analogue market oddities. variable gain vs. fixed

We all know and lots of us think that it's good to have a variable gain phono. Sometimes we will use the lowest gain setting of all possible. Will that mean that we've just paid twice for what we use right now?

On my understanding higher gain phonos give us the possibility to get for the same price lower-output versions and claim to improve the sonic performance of our analogue setups. On the same time, If we use a variable gain phono to increase the gain we a)either turn on an additional amplification stage(s), 2)or step-up transformer(s). In either case we add more harmonic distortions with each step of amplification we bring.
The last described disadvantages will dissapear if the fixed gain phono(with one amlification stage)is used.

That's why I think that phono should be with fixed gain and should be a function of cartridge i.e.

phono = f(particular cartridge) if sonics is on the first place or
phono = f(any cartridge) if convenience is more important than sonics.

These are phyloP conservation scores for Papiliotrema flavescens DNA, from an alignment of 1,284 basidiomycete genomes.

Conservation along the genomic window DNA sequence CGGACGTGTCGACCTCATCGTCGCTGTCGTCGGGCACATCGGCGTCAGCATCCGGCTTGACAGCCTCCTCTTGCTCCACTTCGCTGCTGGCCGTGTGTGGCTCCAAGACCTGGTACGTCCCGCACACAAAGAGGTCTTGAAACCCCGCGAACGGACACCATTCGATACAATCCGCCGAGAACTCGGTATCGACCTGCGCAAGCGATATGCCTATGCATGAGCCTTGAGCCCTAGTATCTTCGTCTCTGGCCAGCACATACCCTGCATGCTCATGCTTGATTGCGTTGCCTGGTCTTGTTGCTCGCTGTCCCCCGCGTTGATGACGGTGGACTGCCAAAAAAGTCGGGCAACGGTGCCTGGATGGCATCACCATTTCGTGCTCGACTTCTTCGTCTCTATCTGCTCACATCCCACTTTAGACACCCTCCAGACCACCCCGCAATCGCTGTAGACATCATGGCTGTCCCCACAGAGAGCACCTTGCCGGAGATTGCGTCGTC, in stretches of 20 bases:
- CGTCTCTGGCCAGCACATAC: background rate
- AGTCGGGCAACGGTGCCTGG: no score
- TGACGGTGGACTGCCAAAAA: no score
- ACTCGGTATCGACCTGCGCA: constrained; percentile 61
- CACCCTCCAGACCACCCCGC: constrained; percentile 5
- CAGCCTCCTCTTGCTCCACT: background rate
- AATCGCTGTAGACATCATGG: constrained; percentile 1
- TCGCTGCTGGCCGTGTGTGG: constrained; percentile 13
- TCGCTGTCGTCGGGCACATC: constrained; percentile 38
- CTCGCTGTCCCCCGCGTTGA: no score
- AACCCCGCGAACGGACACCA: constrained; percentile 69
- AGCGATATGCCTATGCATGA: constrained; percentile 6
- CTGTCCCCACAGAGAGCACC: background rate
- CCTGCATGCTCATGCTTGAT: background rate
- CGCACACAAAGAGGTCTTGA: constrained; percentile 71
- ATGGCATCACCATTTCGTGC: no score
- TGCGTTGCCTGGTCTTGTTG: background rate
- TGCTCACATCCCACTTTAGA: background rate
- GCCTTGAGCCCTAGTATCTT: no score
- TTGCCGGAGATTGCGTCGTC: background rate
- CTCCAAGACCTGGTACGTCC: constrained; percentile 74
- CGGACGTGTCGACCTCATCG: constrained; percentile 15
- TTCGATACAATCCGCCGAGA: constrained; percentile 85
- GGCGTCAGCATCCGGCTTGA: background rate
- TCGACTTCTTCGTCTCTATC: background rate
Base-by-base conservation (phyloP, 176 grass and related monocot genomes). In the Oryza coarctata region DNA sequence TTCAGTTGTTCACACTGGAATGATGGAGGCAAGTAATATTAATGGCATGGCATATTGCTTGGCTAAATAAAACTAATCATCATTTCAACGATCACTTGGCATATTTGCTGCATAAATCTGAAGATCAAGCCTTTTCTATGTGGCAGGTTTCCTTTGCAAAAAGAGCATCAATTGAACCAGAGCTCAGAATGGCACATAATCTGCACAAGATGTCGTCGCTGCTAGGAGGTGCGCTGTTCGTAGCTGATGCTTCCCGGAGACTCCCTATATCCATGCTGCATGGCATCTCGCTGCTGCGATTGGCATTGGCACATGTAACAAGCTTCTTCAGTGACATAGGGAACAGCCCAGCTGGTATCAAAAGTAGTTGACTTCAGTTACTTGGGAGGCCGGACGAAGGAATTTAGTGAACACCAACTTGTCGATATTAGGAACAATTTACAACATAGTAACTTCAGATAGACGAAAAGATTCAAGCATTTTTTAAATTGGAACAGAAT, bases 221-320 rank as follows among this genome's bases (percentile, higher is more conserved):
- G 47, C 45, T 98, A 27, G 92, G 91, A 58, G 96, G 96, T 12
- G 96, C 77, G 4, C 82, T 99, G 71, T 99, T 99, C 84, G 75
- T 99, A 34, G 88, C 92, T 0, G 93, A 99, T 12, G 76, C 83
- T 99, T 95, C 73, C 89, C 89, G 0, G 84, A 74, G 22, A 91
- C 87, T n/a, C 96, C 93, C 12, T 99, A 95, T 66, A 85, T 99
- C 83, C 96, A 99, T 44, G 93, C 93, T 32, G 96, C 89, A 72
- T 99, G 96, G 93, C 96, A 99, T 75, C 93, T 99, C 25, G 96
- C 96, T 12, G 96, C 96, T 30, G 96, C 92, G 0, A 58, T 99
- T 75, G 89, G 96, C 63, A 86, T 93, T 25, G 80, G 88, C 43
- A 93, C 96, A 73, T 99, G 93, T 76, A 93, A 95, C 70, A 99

Please discuss this analogueaudioscience theorem or formulas and let me know if there is something wrong.
848a036e efd3 4d69 a7de 31c247c14aadmarakanetz
The ultimate proof is in the sound. That is why all this is so difficult to comprehend. Expert approaches to problem solving will undoubtedly render the best results. Given this fact, only those truly outstanding efforts at problem solving must be followed (ie. product purchases). Overall, good design and quality control practices will bring consistency. Consistent phono performance should be the designer's goal. Either way, the gain must be correctly set or else noise and distortion will take over and get carried on to the following components. Pretty simple, isn't it?
There's two schools of thought:

1) fixed parameters (gain, capacitance, impedance)

2) variable parameters

Does this remind you of tubes vs transistors?

If you're just going to stay with one type of cartridge, then #1 makes sense. However, if you don't know then #2 is the option, unless you're seriously compromising sound quality. As far as reality goes, most if not all the top phono preamps (Klyne, Manley, etc) have variable parameters. You can get good, fixed parameter units (like the Van Alstine phono pre) if you know you're going to stick to either MM or high output MCs that have 47 KOhm impedance.